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Chap14_IRM_FinMan14e

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Chap14_IRM_FinMan14e

14 FINANCIAL STATEMENT ANALYSIS

Chapter Summary

     Although earlier chapters have touched on topics from financial statement analysis, we now present a comprehensive overview of the subject. The chapter is organized into three sections. We begin by introducing a number of analytical tools. Second, measures of liquidity, credit risk, and profitability are surveyed in detail. Finally, a comprehensive illustration analyzes a fictional company from the point of view of stockholders, and short and long-term creditors.

     The analytical tools explained include dollar and percentage changes, trend percentages, component percentages, and ratios. Particular attention is paid to the sensitivity of percentage computations to the choice of base period. Our treatment of ratios at this point concentrates on the choice of potential standards of comparison. This first portion of the chapter concludes with an introduction to the concept of earnings quality.

     The examination of measures of liquidity and credit risk begins with a definitional analysis of liquidity and the balance sheet classifications of current assets and current liabilities. With these definitions established we introduce working capital, the current ratio, the quick ratio, and debt ratio. Computation of each measure is illustrated before proceeding to show how each is used to evaluate liquidity. We identify standards for comparison and sources of data for individual companies and industries. The usefulness and limitations of these measures are explained.

     A multiple-step income statement provides the foundation for profitability analysis. The gross profit rate and operating income illustrate the usefulness of income statement subtotals. Earnings per share, introduced in Chapter 12, is reexamined here and used to explain the interpretation of the price earnings ratio. Adequacy of net income is addressed via return of average assets and return on stockholders’ equity.

     We end the chapter with a lengthy illustration of a fictitious entity. Analysis of the example statements begins from the perspective of a stockholder. Measures examined include EPS, the p/e ratio, dividend yield, the return of assets and the return on equity. A brief discussion of the advantages of leverage precedes coverage of the debt ratio. The concerns of long-term creditors are addressed using the interest coverage ratio. The analysis by short-term creditors reprises the measures of liquidity covered earlier in the chapter. In addition, the accounts receivable turnover ratio and inventory turnover ratio are computed and interpreted. We conclude by analyzing the net cash flow from operating activities and contrasting it with net income.

    McGraw-Hill/Irwin ?The McGraw-Hill Companies, Inc., 2008

    Financial & Managerial Accounting, 14e 14-1

Learning Objectives

    1. Explain the uses of dollar and percentage changes, trend percentages, component

    percentages, and ratios.

2. Discuss the quality of a company’s earnings, assets, and working capital.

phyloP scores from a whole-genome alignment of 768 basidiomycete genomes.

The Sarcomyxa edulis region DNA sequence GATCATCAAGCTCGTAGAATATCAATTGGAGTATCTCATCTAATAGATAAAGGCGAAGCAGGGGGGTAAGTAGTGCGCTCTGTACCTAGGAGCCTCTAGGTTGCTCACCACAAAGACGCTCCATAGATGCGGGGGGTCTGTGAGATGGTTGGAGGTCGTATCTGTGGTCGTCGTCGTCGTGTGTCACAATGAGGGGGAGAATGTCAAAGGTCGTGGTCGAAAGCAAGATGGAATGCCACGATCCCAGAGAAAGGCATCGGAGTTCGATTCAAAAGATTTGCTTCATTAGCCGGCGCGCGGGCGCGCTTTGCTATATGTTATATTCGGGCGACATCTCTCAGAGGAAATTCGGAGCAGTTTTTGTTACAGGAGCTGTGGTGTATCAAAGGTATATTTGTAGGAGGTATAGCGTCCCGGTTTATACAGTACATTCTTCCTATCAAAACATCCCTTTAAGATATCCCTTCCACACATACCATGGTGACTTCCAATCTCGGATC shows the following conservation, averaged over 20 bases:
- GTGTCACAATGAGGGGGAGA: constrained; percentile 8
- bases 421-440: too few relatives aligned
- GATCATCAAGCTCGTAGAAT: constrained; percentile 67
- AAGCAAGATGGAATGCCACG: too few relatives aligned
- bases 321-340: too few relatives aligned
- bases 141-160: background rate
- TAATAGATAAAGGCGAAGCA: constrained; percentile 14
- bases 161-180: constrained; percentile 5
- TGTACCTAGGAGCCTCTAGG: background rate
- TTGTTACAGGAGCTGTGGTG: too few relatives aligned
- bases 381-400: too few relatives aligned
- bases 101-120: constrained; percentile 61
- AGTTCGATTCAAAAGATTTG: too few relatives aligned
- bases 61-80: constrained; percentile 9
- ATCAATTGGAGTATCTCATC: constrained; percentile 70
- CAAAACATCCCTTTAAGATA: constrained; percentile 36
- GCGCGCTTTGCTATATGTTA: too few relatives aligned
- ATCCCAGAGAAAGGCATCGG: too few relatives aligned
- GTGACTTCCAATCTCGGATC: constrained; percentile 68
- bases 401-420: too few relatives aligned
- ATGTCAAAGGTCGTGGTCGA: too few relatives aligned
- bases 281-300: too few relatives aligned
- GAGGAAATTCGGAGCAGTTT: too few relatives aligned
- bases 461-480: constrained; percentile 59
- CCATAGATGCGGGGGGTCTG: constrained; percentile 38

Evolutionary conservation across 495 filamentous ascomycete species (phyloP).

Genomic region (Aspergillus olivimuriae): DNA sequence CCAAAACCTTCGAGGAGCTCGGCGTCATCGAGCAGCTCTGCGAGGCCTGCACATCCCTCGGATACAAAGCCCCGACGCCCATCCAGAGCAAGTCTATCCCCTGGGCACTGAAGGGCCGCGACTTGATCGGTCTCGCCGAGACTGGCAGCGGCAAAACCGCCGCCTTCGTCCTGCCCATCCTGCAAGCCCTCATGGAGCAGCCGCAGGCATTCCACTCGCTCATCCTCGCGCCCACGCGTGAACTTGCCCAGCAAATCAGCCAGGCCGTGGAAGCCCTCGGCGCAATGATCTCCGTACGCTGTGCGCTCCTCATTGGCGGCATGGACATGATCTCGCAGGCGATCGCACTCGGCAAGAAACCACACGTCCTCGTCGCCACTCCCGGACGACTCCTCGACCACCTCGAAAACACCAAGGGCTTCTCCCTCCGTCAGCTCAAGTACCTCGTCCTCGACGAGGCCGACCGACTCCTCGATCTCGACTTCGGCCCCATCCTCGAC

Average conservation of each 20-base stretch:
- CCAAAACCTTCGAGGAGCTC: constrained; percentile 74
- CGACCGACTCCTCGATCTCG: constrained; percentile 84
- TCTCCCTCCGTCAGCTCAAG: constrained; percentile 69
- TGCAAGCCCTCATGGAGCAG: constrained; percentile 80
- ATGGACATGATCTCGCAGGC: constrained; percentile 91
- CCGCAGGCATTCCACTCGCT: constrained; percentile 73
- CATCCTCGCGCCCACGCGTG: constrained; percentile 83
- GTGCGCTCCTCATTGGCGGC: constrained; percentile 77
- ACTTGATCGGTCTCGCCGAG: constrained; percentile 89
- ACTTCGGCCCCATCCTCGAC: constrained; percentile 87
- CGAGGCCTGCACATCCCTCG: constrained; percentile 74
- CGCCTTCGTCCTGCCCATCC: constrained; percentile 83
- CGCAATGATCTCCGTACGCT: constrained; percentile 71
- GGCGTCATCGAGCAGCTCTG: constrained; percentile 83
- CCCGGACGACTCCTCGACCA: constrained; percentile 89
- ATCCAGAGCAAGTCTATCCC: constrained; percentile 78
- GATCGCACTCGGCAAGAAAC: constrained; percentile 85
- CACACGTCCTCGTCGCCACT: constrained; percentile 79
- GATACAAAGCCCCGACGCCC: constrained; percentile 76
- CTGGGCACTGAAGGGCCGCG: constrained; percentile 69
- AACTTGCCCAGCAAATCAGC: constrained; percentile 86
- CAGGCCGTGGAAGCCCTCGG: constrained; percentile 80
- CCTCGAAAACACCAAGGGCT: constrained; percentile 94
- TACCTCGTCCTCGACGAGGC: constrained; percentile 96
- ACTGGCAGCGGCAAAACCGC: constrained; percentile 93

3. Explain the nature and purpose of classifications in financial statements.

    4. Prepare a classified balance sheet and compute widely used measures of liquidity and

    credit risk.

    5. Prepare a multiple-step and single-step income statement and compute widely used

    measures of profitability.

    6. Put a company’s net income into perspective by relating it to sales, assets, and

    stockholders’ equity.

    7. Compute the ratios widely used in financial statement analysis and explain the

    significance of each.

    8. Analyze financial statements from the viewpoints of common stockholders, creditors, and

    others.

Brief topical outline

    A Financial statements are designed for analysis

    B Tools of analysis

    1 Dollar and percentage changes

    a Evaluating percentage changes in sales and earnings

    b Percentages become misleading when the base is small

    2 Trend percentages

    3 Component percentages

    4 Ratios

    5 Standards of comparison

    a Past performance of the company

    b Industry standards

    c Quality of earnings

    6 Quality of assets and the relative amount of debt

     C Measures of liquidity and credit risk

     1 A classified balance sheet

     a Current assets

     b Current liabilities

     2 Working capital

     3 Current ratio

     4 Quick ratio

    McGraw-Hill/Irwin ? The McGraw-Hill Companies, Inc., 2008

    14-2 Instructor’s Resource Manual

     5 Debt ratio

     6 Evaluating financial ratios

     a Standards for comparison

     b Annual reports

     c Industry information

     d Usefulness and limitations of financial ratios - see Case in Point (page

     641)

    7 Liquidity, credit risk, and the law

    8 Small corporations and loan guarantees

     D Measures of profitability

    1 Classifications in the income statement see Your Turn (page 644)

    2 Multiple-step income statements

    a The revenue section

    b The cost of goods sold section

    c Gross profit: a key subtotal

    d The operating expense section

    e Operating income: another key subtotal

    f Nonoperating items

    g Net income

    3 Earnings per share

    4 Price-earnings ratio

    5 Single-step income statements

    6 Evaluating the adequacy of net income

    7 Return on investment (ROI)

    8 Return on assets (ROA)

    9 Return on equity (ROE)

     E Comprehensive illustration (pages 649 - 651)

    1 Analysis by common stockholders

    a Earnings per share of common stock

    b Price-earnings ratio

    c Dividend yield

    d Revenue and expense analysis

    2 Return on investment (ROI)

    a Return on assets

    b Return on common stockholders' equity

    3 Leverage

    a Debt ratio see Case in Point (page 655)

    4 Analysis by long-term creditors

    a Yield rate on bonds

    b Interest coverage ratio

    c Debt ratio